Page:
May Sutton def. Dorothea Douglass Lambert Chambers, 6-1, 6-4
Dorothea Douglass def. May Sutton, 6-3, 9-7
May Sutton def. Dorothea Douglass, 6-3, 6-4
Dorothea Douglass def. Charlotte Sterry, 6-0, 6-3
Dorothea Douglass def. E. Thompson, 4-6, 6-4, 6-2
Muriel Robb def. Charlotte Sterry, 7-5, 6-1
Charlotte Sterry def. Blanche Hillyard, 6-2, 6-2
Blanche Hillyard def. Charlotte Cooper, 4-6, 6-4, 6-4
Blanche Hillyard def. Charlotte Cooper, 6-2, 6-3
Charlotte Cooper def. M. Martin, 6-4, 6-4
Blanche Hillyard def. Charlotte Cooper, 5-7, 7-5, 6-2
Charlotte Cooper def. Mrs. W. H. Pickering, 6-2, 6-3
Charlotte Cooper def. H. Jackson, 7-5, 8-6
Blanche Hillyard def. E. Austin, 6-1, 6-1
Charlotte Dod def. Blance Hillyard, 6-8, 6-1, 6-4
Charlotte Dod def. Blance Hillyard, 6-1, 6-1
Charlotte Dod def. Blance Hillyard, 6-2, 6-1
Lena Rice def. M. Jacks, 6-4, 6-1
Blanche Hillyard def. Lena Rice, 4-6, 8-6, 6-4
Charlotte Dod def. Blanche Bingley Hillyard, 6-3, 6-3
Charlotte Dod def. Blanche Bingley, 6-2, 6-0
Blanche Bingley def. Maud Watson, 6-3, 6-3
Maud Watson def. Blanche Bingley, 6-1, 7-5
Maud Watson def. Lillian Watson, 6-8, 6-3, 6-3
NOTES: Heading into the 2011 Wimbledon Championships, Petra Kvitova was the eighth seed and had an outside chance of reaching the final, let alone winning.
That all changed, as Kvitova cruised to the quarterfinals with four straight-set wins. Although she needed three sets to defeat Tsvetana Pironkova and Victoria Azarenka, Kvitova easily defeated Maria Sharapova in straight sets for her first career Grand Slam title.
Kvitova used a powerful array of groundstrokes to earn a 6-3, 6-4 triumph on the famed lawns of the All England Club. She became the first Czech woman to win Wimbledon since Jana Novotna in 1998 and first left-handed woman to capture the crown since fellow Czech native Martina Navratilova won her record ninth title in 1990.
Back in 2010, Serena Williams put on a dominant performance, defeating all seven opponents in straight sets, including a 6-3, 6-2 thrashing of Vera Zvonareva in the final. The win was her fourth title at the All England Club, as she fired nine aces and broke serve three times. For the fortnight, Serena posted a tournament-record 89 aces. Her toughest test for the event proved to be a fourth-round matchup with Sharapova, as she defeated the Russian, 7-6 (11-9), 6-4. Serena owns 13 career Grand Slam titles.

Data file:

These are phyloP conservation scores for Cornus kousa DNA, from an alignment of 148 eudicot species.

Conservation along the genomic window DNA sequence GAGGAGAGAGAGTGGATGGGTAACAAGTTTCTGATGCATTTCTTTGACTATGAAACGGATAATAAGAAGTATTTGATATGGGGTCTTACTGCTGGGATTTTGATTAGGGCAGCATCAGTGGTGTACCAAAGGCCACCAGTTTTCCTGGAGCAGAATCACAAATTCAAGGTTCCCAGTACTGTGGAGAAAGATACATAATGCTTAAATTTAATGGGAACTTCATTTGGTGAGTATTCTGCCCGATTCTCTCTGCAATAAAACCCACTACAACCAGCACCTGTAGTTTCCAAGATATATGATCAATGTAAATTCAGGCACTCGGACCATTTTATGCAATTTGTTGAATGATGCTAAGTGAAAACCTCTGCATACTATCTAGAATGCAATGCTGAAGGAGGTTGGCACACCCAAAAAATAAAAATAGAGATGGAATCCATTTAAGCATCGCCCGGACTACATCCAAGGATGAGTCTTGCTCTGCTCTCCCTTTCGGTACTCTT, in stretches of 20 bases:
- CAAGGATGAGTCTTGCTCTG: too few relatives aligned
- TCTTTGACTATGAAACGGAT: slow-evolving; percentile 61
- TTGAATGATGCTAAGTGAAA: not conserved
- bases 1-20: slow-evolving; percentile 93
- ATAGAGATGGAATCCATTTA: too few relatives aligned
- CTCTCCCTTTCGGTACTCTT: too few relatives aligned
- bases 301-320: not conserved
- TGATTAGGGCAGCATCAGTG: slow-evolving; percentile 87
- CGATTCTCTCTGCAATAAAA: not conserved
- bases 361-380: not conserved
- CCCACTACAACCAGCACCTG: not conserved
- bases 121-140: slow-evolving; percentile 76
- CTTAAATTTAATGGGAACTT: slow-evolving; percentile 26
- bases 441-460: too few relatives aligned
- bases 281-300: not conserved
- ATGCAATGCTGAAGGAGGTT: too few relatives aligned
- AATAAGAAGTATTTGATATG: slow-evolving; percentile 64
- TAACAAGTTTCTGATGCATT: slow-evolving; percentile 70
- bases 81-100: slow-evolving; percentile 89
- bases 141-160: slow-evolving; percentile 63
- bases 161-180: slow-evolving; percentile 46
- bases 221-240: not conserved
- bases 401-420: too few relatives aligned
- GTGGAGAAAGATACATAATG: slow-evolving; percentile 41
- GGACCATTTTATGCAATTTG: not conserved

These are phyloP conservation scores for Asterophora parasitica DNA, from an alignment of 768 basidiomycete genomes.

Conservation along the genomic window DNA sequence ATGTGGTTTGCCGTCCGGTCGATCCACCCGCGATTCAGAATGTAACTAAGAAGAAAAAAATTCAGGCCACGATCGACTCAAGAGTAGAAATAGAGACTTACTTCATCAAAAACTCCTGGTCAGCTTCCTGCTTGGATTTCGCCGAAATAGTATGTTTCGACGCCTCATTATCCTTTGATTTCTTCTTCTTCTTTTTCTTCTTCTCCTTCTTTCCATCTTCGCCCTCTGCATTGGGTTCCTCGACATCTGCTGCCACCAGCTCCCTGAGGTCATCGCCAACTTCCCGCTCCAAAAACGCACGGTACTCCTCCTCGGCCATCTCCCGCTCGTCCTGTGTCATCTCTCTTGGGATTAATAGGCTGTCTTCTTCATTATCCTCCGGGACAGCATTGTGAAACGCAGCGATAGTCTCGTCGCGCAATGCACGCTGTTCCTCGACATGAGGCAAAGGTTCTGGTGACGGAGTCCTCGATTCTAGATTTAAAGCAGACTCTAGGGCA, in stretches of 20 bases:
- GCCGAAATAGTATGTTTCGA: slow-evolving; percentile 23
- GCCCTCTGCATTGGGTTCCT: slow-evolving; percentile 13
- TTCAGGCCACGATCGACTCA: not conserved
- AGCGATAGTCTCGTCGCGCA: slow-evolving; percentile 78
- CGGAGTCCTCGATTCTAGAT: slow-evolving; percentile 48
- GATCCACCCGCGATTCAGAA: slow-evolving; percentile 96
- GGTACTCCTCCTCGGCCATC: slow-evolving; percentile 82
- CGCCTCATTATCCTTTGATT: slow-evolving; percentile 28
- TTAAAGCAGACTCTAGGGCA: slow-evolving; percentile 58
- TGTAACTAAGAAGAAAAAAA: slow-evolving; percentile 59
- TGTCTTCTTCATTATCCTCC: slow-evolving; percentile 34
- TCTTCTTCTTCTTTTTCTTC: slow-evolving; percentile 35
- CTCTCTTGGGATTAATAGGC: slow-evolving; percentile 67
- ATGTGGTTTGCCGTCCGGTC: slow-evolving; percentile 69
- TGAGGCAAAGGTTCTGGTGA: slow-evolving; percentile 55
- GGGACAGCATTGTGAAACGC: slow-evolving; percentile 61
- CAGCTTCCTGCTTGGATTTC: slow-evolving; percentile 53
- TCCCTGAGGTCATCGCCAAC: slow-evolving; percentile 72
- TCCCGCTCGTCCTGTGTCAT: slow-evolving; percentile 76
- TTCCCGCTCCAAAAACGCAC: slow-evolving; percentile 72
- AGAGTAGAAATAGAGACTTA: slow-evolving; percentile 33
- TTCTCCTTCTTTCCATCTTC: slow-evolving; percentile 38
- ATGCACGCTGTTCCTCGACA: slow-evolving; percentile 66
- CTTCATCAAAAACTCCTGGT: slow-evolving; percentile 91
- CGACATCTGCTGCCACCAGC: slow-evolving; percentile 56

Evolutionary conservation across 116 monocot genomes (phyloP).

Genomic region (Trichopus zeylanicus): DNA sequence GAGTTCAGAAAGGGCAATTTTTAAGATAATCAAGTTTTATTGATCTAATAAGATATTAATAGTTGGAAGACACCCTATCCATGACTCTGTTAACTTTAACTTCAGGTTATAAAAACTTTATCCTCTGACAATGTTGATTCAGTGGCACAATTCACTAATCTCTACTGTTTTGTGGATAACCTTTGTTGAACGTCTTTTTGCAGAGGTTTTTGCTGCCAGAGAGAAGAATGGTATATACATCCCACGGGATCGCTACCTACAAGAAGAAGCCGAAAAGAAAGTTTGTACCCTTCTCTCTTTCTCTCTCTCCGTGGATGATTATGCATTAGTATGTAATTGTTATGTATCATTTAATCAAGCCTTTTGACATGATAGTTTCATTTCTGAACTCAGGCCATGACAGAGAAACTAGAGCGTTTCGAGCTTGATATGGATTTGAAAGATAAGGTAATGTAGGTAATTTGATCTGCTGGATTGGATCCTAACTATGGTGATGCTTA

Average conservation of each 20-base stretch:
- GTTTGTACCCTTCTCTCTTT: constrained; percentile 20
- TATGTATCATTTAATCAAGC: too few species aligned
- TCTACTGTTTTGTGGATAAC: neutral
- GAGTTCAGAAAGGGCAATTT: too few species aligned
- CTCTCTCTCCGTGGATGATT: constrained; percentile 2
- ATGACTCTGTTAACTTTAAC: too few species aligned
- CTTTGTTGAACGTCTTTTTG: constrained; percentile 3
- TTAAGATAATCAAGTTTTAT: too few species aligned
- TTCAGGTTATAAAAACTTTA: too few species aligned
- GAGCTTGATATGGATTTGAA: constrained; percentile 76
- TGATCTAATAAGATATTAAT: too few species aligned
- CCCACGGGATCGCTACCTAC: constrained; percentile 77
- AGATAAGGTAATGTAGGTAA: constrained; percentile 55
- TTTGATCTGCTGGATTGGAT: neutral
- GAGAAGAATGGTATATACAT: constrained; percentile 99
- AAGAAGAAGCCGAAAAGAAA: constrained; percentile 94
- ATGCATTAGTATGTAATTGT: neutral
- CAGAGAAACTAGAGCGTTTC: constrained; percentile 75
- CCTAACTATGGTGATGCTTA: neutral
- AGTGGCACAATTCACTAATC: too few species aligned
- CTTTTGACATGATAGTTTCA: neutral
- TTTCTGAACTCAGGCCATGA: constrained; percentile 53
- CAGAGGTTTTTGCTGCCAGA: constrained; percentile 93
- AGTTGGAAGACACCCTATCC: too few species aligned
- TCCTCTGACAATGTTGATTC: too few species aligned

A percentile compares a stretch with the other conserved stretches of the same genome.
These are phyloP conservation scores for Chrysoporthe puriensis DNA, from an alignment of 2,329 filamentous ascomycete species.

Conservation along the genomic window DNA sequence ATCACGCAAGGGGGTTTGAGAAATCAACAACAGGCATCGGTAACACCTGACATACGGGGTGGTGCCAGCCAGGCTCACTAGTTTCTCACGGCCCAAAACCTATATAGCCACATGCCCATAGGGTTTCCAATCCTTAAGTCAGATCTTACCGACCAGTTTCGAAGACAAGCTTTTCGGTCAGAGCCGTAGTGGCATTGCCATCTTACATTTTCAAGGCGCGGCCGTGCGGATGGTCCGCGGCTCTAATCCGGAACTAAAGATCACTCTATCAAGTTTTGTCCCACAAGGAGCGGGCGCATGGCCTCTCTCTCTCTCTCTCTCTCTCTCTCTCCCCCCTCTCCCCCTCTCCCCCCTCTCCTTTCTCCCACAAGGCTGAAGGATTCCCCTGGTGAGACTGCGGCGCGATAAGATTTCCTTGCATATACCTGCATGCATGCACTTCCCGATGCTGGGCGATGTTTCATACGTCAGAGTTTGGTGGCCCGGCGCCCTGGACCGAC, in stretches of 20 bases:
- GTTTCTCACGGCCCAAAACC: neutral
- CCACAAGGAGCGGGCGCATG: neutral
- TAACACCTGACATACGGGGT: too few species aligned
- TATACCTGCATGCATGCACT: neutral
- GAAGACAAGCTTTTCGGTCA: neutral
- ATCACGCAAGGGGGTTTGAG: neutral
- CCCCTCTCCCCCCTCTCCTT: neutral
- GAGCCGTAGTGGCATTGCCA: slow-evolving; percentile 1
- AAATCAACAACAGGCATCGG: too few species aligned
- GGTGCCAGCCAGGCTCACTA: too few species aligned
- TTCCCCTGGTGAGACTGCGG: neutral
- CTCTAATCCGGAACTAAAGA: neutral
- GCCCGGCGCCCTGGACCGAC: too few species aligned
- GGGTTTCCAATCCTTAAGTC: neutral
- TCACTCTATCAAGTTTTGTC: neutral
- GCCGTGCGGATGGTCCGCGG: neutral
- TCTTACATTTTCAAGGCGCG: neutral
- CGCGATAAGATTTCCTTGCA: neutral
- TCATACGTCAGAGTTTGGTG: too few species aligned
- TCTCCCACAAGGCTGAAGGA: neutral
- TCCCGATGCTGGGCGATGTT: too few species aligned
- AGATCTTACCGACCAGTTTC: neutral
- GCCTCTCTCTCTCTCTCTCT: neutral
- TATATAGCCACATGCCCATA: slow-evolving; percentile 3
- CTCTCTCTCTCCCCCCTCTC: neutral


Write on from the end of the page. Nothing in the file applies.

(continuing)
Serena, along with her sister Venus, have dominated the Wimbledon championships, winning nine of the last 12 titles.
Three year ago was no exception, as Serena defeated her big sister 7-6 (7-3), 6-2 for her third Wimbledon trophy. In a rematch of the 2008 final, Serena exacted some revenge against Venus, as she dominated the championship match. Appearing in her 14th Grand Slam final, Serena added to her championship lore. She essentially came off the mat to win Wimbledon, fighting off a match point in the semifinals to beat Elena Dementieva in three sets in a match that lasted nearly three hours.
It was the fourth time Serena and Venus played against each other in a Wimbledon finale. Serena has won three of those encounters, and in '09 she lost just eight points on her serve the entire match. The younger Williams also held a 12-2 advantage in aces and amazingly won points on 31 of her 33 successful first serves.
In 2008, Venus defeated Serena in straight sets, 7-5, 6-4, for her seventh Grand Slam title. Seeded seventh, Venus had little trouble advancing to the semifinals, as she won each of her matches in straight sets. Against Dementieva, the fifth seed, Venus won 6-1, 7-6 to reach the championship match. Serena did not lose a set until the final.
Players from the United States have won 54 of the 118 ladies' singles championships. The British Isles is next with 29, followed by Germany (8), Great Britain (7), France (7), Australia (5), Brazil (3), Spain (2), Czech Republic (2), Russia (1) and Switzerland (1).
Martina Navratilova is the all-time singles winner at Wimbledon, with nine titles and owns the record for the most consecutive titles with six (1982-87).
The ladies' singles trophy is a silver salver, sometimes referred to as the Rosewater Dish or Venus Rosewater Dish, which was first won by the champion when the challenge round was introduced in 1886. The 50 guineas trophy was made in 1864 by Messrs. Elkington and Co. Ltd. of Birmingham and is a copy of an electrotype by Caspar Enderlein from a pewter original in the Louvre.
Total prize money was increased to 16,060,000 pounds, with both the men and women receiving the same amounts. The champion will receive $1,808,400.